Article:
What’s Ailing Copper?

November 30, 2007

Even earthquakes and labor strikes can’t support the flagging price of copper.

  • Housing is hurting, but it’s not critical
  • Exploring the correlations between copper and stocks
  • Prices may bounce back in January

Sometimes even an earthquake can’t move a market. Other times sentiment can shake it to its core. Go figure.

On Nov. 14, a 7.7 magnitude earthquake in the epicenter of copper mining, the Antofagasta region, home to Chile’s 50,000 ton-per-year Michilla copper mine, briefly shut down power to the mines. Miraculously, only one person was killed, and most mines were back up the same or next day.

Then last week, union workers staged a walkout at BHP Billiton’s copper mines, including the Cerro Colorado copper mine, which was also affected by the quake. Cerro workers rejected a new contract offer back in February of this year. (Ironically, the October unemployment rate in Chile was exactly 7.7 percent.)

Chile is the world’s largest producer of copper, exporting $12 billion of the stuff last year. Yet despite the earthquake and labor strikes threatening supplies, copper prices have been in a persistent downtrend recently. What gives?

“The earthquake in the Anto region didn’t have much of a lasting effect,” agrees Michael Jansen, metal strategist with JP Morgan, in London. “But it does reinforce the market's view that mine infrastructure in Chile is at risk of getting a little tired, especially in light of the fact that it has been running at max capacity for two-to-three years in response to the high price environment.”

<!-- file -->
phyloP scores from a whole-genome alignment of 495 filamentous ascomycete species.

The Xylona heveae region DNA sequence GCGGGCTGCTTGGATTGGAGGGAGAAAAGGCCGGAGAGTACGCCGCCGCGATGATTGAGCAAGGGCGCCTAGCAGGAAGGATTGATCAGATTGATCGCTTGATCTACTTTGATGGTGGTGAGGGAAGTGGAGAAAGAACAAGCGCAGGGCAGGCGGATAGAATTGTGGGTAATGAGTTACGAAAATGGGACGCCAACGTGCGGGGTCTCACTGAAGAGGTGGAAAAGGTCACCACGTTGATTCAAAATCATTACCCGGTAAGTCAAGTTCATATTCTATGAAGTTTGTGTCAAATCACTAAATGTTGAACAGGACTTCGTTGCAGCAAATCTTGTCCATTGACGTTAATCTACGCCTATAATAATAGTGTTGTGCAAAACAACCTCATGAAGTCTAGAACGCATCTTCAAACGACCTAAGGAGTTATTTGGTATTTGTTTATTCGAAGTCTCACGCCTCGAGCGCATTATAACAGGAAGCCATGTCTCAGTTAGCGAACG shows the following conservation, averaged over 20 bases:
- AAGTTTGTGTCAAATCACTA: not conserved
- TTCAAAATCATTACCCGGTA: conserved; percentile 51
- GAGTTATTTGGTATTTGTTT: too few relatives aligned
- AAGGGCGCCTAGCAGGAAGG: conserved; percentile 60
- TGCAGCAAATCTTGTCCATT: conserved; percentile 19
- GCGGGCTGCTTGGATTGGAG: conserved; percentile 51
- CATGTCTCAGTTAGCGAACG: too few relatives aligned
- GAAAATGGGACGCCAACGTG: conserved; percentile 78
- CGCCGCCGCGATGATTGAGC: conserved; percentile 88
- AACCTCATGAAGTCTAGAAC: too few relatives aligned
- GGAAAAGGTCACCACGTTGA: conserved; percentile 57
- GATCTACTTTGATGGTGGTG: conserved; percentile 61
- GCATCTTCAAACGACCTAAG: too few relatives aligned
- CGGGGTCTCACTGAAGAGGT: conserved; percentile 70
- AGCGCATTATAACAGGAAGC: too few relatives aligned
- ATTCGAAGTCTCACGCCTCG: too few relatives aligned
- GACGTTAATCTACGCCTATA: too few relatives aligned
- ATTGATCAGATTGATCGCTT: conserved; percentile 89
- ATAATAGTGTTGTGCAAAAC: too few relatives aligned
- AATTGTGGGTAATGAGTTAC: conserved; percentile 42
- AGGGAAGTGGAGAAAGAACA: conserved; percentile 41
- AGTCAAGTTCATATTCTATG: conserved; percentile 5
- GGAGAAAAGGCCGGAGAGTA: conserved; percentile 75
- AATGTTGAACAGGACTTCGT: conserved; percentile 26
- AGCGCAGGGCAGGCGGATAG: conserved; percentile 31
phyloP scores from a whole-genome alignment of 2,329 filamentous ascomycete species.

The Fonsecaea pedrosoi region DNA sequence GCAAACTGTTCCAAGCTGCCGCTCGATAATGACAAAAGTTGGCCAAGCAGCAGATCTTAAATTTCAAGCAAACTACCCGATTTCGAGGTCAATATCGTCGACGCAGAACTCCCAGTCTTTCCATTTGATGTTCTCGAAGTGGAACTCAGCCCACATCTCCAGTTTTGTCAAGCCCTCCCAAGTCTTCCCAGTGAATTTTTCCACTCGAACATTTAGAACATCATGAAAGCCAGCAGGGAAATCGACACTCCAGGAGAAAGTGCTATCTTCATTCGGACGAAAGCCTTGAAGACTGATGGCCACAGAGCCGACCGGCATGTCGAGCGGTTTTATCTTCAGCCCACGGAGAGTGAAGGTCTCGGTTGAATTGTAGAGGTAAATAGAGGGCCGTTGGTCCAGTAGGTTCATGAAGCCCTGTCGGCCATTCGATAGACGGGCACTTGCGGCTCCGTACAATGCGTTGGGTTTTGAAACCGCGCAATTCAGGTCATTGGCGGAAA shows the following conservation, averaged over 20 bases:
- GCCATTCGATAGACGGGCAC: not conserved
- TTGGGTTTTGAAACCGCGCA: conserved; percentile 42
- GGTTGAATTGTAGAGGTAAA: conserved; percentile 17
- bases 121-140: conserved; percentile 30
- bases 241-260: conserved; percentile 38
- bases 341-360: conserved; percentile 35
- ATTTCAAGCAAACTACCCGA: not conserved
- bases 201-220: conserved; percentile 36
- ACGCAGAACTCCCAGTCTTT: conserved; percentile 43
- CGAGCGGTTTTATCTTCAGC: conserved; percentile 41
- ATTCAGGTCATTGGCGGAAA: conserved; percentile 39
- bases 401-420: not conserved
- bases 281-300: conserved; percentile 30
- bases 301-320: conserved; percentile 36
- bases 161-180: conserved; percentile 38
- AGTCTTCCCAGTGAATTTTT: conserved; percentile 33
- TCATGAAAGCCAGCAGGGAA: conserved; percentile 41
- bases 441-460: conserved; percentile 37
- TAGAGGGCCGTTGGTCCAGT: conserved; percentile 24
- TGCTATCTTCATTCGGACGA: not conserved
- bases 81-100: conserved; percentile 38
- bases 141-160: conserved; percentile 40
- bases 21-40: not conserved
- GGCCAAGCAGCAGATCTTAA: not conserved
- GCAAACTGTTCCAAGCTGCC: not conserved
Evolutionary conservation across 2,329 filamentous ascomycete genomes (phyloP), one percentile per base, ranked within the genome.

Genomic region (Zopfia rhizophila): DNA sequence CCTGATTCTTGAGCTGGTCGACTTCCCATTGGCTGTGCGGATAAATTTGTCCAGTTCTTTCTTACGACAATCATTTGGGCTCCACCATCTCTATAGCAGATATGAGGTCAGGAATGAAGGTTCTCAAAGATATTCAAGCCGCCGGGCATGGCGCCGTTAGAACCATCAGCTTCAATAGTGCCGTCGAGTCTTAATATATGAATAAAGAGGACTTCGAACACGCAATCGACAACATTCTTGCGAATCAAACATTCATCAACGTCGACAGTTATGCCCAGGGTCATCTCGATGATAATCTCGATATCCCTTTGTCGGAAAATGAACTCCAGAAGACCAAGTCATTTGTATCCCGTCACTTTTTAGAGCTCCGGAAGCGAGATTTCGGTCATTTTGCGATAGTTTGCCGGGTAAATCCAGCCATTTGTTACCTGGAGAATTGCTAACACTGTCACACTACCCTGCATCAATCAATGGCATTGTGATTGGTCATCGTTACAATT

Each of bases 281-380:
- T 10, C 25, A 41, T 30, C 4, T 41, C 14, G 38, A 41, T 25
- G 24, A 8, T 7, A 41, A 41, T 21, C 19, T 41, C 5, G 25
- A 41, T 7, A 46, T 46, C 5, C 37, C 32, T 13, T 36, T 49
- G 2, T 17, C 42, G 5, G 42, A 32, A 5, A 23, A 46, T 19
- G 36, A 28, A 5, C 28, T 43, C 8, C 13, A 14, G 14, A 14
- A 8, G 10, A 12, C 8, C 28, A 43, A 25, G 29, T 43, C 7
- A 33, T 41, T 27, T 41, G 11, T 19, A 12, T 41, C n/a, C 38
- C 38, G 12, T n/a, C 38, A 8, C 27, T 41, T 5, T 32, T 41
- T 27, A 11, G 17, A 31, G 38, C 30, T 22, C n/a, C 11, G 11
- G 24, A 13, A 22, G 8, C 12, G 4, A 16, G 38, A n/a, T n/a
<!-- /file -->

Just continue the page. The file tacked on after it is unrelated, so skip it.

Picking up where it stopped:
And the labor woes? “Labor disputes reflect the max capacity side of the industry and will continue to be a feature,” says Jansen. “Copper has been on a multi-year decline in first use processing capacity (semi-fabrication) in the US. The loss...reflects operating costs and end user demand location more than anything else.” Contributing to labor dissatisfaction is that, “the proceeds from the mining boom are not as evenly spread in Latin America as in some other countries.” Jansen expects these disputes to continue.

The mortgage credit crunch and drop-off in home building in the U.S. are two elements analysts point to in explaining the downward trend in pricing, but Jansen’s not convinced. About 350 pounds of copper go into one residential construction unit, he says. With residential building taking a battering in the U.S. right now, that market crunch is costing copper about 800,000 units per year. “But that’s still not that important,” he says.

“Far more relevant is the role U.S. housing plays in driving sentiment,” says Jansen. Moreover, he notes, the correlation between copper and the equities markets, which have also taken a beating from the credit crunch, is “extremely high.”

But seasonal cycles are also dragging copper prices down. “We’re entering the annual season where large stockpilers, such as China, destock,” because copper is too expensive to hold or maintain in inventory, says Jansen. There’s a cyclical “tightening and loosening of the purse.”

“We had a similar situation last year, in December and January,” he notes. Yet prices still rose from a low of $5,200 to $8,300 per ton.

Jansen expects a rebound in prices in the first of this year as buyers restock, although not to the levels seen in 2007. Things should settle out at “a comfortable $7000 range,” he says.

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